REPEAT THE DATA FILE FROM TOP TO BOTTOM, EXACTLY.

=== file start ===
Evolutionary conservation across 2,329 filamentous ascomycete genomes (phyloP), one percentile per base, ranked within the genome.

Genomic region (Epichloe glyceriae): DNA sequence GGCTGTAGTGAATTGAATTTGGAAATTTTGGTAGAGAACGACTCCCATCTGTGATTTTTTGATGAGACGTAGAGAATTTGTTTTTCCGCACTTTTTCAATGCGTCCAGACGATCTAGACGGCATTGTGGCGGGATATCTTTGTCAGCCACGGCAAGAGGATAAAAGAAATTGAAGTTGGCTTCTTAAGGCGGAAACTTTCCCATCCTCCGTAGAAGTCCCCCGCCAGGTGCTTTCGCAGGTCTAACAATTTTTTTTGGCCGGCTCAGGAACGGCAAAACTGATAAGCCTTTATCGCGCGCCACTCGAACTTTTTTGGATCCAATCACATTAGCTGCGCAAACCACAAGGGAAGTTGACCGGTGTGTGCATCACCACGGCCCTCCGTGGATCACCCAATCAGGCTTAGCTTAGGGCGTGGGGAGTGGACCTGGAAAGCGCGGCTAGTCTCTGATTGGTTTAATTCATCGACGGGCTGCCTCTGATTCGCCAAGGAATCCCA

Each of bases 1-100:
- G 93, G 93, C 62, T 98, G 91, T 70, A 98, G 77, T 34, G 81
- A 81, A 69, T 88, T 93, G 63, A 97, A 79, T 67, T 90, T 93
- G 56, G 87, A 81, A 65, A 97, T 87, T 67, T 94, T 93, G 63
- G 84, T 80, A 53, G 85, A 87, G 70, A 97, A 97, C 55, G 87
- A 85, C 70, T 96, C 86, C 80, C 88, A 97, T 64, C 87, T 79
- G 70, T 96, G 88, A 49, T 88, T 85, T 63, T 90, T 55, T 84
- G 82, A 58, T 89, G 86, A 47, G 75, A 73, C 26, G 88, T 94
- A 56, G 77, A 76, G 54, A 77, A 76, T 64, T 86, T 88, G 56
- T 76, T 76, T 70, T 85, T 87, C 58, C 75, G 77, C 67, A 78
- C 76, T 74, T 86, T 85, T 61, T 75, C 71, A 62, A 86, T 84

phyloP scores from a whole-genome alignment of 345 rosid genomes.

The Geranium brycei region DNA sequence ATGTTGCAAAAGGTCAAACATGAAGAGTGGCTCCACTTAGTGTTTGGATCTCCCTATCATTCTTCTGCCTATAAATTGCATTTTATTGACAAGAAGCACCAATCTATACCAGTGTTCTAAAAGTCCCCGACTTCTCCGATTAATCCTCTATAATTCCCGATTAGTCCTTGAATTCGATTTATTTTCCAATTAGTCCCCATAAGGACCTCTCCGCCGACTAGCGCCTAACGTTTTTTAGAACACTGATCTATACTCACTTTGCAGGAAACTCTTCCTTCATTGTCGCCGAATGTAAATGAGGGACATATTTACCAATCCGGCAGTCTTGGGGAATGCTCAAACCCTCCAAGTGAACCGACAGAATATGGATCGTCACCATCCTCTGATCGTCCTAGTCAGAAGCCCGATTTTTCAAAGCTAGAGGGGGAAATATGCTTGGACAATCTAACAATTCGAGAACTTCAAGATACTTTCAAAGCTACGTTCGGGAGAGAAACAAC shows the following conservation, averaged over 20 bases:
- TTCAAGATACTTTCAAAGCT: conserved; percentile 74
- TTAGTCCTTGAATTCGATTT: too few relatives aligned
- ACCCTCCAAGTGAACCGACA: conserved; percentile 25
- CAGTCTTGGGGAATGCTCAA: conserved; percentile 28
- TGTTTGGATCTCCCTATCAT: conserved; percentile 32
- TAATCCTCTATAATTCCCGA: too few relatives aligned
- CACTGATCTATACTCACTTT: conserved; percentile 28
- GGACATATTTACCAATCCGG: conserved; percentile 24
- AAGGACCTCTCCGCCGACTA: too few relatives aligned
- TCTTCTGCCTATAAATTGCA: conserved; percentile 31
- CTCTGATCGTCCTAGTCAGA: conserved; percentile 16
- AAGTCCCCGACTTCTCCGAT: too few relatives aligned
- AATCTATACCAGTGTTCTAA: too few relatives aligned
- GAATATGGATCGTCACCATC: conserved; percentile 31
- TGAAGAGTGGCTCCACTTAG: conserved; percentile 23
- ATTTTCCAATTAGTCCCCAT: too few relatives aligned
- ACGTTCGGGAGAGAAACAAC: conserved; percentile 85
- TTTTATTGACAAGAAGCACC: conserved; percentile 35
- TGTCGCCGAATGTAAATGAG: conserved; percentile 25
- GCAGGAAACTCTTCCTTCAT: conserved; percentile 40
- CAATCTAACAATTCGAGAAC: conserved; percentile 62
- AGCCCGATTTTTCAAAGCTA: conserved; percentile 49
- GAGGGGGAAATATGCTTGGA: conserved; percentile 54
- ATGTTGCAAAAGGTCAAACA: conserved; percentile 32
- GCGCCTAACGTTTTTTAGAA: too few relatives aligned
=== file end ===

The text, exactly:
Evolutionary conservation across 2,329 filamentous ascomycete genomes (phyloP), one percentile per base, ranked within the genome.

Genomic region (Epichloe glyceriae): DNA sequence GGCTGTAGTGAATTGAATTTGGAAATTTTGGTAGAGAACGACTCCCATCTGTGATTTTTTGATGAGACGTAGAGAATTTGTTTTTCCGCACTTTTTCAATGCGTCCAGACGATCTAGACGGCATTGTGGCGGGATATCTTTGTCAGCCACGGCAAGAGGATAAAAGAAATTGAAGTTGGCTTCTTAAGGCGGAAACTTTCCCATCCTCCGTAGAAGTCCCCCGCCAGGTGCTTTCGCAGGTCTAACAATTTTTTTTGGCCGGCTCAGGAACGGCAAAACTGATAAGCCTTTATCGCGCGCCACTCGAACTTTTTTGGATCCAATCACATTAGCTGCGCAAACCACAAGGGAAGTTGACCGGTGTGTGCATCACCACGGCCCTCCGTGGATCACCCAATCAGGCTTAGCTTAGGGCGTGGGGAGTGGACCTGGAAAGCGCGGCTAGTCTCTGATTGGTTTAATTCATCGACGGGCTGCCTCTGATTCGCCAAGGAATCCCA

Each of bases 1-100:
- G 93, G 93, C 62, T 98, G 91, T 70, A 98, G 77, T 34, G 81
- A 81, A 69, T 88, T 93, G 63, A 97, A 79, T 67, T 90, T 93
- G 56, G 87, A 81, A 65, A 97, T 87, T 67, T 94, T 93, G 63
- G 84, T 80, A 53, G 85, A 87, G 70, A 97, A 97, C 55, G 87
- A 85, C 70, T 96, C 86, C 80, C 88, A 97, T 64, C 87, T 79
- G 70, T 96, G 88, A 49, T 88, T 85, T 63, T 90, T 55, T 84
- G 82, A 58, T 89, G 86, A 47, G 75, A 73, C 26, G 88, T 94
- A 56, G 77, A 76, G 54, A 77, A 76, T 64, T 86, T 88, G 56
- T 76, T 76, T 70, T 85, T 87, C 58, C 75, G 77, C 67, A 78
- C 76, T 74, T 86, T 85, T 61, T 75, C 71, A 62, A 86, T 84

phyloP scores from a whole-genome alignment of 345 rosid genomes.

The Geranium brycei region DNA sequence ATGTTGCAAAAGGTCAAACATGAAGAGTGGCTCCACTTAGTGTTTGGATCTCCCTATCATTCTTCTGCCTATAAATTGCATTTTATTGACAAGAAGCACCAATCTATACCAGTGTTCTAAAAGTCCCCGACTTCTCCGATTAATCCTCTATAATTCCCGATTAGTCCTTGAATTCGATTTATTTTCCAATTAGTCCCCATAAGGACCTCTCCGCCGACTAGCGCCTAACGTTTTTTAGAACACTGATCTATACTCACTTTGCAGGAAACTCTTCCTTCATTGTCGCCGAATGTAAATGAGGGACATATTTACCAATCCGGCAGTCTTGGGGAATGCTCAAACCCTCCAAGTGAACCGACAGAATATGGATCGTCACCATCCTCTGATCGTCCTAGTCAGAAGCCCGATTTTTCAAAGCTAGAGGGGGAAATATGCTTGGACAATCTAACAATTCGAGAACTTCAAGATACTTTCAAAGCTACGTTCGGGAGAGAAACAAC shows the following conservation, averaged over 20 bases:
- TTCAAGATACTTTCAAAGCT: conserved; percentile 74
- TTAGTCCTTGAATTCGATTT: too few relatives aligned
- ACCCTCCAAGTGAACCGACA: conserved; percentile 25
- CAGTCTTGGGGAATGCTCAA: conserved; percentile 28
- TGTTTGGATCTCCCTATCAT: conserved; percentile 32
- TAATCCTCTATAATTCCCGA: too few relatives aligned
- CACTGATCTATACTCACTTT: conserved; percentile 28
- GGACATATTTACCAATCCGG: conserved; percentile 24
- AAGGACCTCTCCGCCGACTA: too few relatives aligned
- TCTTCTGCCTATAAATTGCA: conserved; percentile 31
- CTCTGATCGTCCTAGTCAGA: conserved; percentile 16
- AAGTCCCCGACTTCTCCGAT: too few relatives aligned
- AATCTATACCAGTGTTCTAA: too few relatives aligned
- GAATATGGATCGTCACCATC: conserved; percentile 31
- TGAAGAGTGGCTCCACTTAG: conserved; percentile 23
- ATTTTCCAATTAGTCCCCAT: too few relatives aligned
- ACGTTCGGGAGAGAAACAAC: conserved; percentile 85
- TTTTATTGACAAGAAGCACC: conserved; percentile 35
- TGTCGCCGAATGTAAATGAG: conserved; percentile 25
- GCAGGAAACTCTTCCTTCAT: conserved; percentile 40
- CAATCTAACAATTCGAGAAC: conserved; percentile 62
- AGCCCGATTTTTCAAAGCTA: conserved; percentile 49
- GAGGGGGAAATATGCTTGGA: conserved; percentile 54
- ATGTTGCAAAAGGTCAAACA: conserved; percentile 32
- GCGCCTAACGTTTTTTAGAA: too few relatives aligned